John Lennon made an infamous remark that the Beatles were bigger than Jesus. They weren’t that big, but this rumor which spread across the world like wildfire in the late 60’s showed that they were pretty darned big anyway.
The originator of the Paul Is Dead rumor (big enough that it deserves capitalization) is unknown. It really caught fire in 1969 when a caller identifying himself as Tom spoke to a deejay in Detroit outlining the evidence.
The mysterious caller said that Paul had died of a car crash in 1966, replaced by a similarly talented left-handed bassist who just happened to be a dead ringer (sorry about that) for the original Paul.
Now, we should have taken a massive reality check right there. But hey, urban legends were in their infancy. We still believed that Jerry Mathers was killed in Vietnam, for Pete’s sake.
Anyhow, the evidence that the caller presented was on albums that had been released after that fateful date. This included Paul sitting in a trunk (like a coffin) on Yesterday and Today, which was released BEFORE the accident allegedly took place. Oh well, a little foretelling of the future wouldn’t hurt this rolling snowball at all.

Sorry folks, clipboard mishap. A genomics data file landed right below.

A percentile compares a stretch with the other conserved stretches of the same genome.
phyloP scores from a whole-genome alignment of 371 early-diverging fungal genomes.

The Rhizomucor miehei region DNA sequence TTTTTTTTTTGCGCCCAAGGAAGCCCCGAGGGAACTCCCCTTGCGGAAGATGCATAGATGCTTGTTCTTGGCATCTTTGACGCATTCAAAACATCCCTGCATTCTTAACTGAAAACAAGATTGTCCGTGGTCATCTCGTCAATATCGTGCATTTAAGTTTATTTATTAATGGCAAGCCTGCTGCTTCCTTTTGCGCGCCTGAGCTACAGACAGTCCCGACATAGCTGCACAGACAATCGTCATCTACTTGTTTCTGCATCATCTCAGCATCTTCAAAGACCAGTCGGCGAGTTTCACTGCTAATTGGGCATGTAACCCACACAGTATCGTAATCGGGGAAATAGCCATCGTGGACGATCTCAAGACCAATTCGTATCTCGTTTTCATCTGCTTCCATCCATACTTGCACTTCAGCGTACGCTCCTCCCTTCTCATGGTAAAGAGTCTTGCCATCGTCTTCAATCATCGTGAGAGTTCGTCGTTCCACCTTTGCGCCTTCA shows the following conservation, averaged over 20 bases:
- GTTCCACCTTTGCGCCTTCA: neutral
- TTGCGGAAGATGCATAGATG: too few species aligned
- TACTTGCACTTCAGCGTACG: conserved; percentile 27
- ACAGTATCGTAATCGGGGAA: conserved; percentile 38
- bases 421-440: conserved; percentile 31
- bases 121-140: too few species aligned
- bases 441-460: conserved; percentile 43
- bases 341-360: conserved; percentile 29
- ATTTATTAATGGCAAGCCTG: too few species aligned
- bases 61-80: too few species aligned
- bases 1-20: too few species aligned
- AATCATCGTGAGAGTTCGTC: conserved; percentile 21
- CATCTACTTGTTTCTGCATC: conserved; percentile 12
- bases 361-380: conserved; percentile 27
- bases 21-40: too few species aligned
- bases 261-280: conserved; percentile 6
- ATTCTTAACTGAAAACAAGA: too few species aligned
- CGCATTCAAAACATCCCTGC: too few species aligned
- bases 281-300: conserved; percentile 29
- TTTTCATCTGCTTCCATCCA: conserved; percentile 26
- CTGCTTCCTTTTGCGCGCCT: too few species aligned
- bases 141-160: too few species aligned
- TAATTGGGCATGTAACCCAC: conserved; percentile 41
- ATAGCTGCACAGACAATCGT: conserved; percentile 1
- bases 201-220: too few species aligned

Sergeant Pepper is where the evidence began flowing like a waterfall. The band surrounding a grave on the cover, the mournful looking Madame Tussaud’s wax figures, Paul facing the wrong way on the back cover, O.P.D. on his sleeve (Officially Pronounced Dead), the opening words to “Good Morning, Good Morning” (Nothing to do to save his life, call his wife in), etc.etc.
The madness continued with Magical Mystery Tour (I buried Paul at the end of “Strawberry Fields Forever”) and Abbey Road (barefooted Paul marching across the road, English corpses are supposedly buried barefooted). There were literally hundreds of signs of Paul’s demise dug out by hysterical fans.
It was so bad that Life Magazine actually wrote an interview with Paul intended to debunk his death rumors. In the interview, Paul states “It’s all bloody stupid!”
However, the rumors continued to be whispered throughout my grade school as gospel truth. And adults fell for it as well.
The worst fallout from it all was the practice of playing records backwards to listen for hidden messages. This eventually resulted in accusations of Satan worship lyrics cleverly concealed in songs by many rock and roll artists. Oh brother.
I have to admit, though, it is pretty cool to hear what sounds exactly like “Turn me on, dead man” when number nine is played backwards, even on the Woodstock sound check!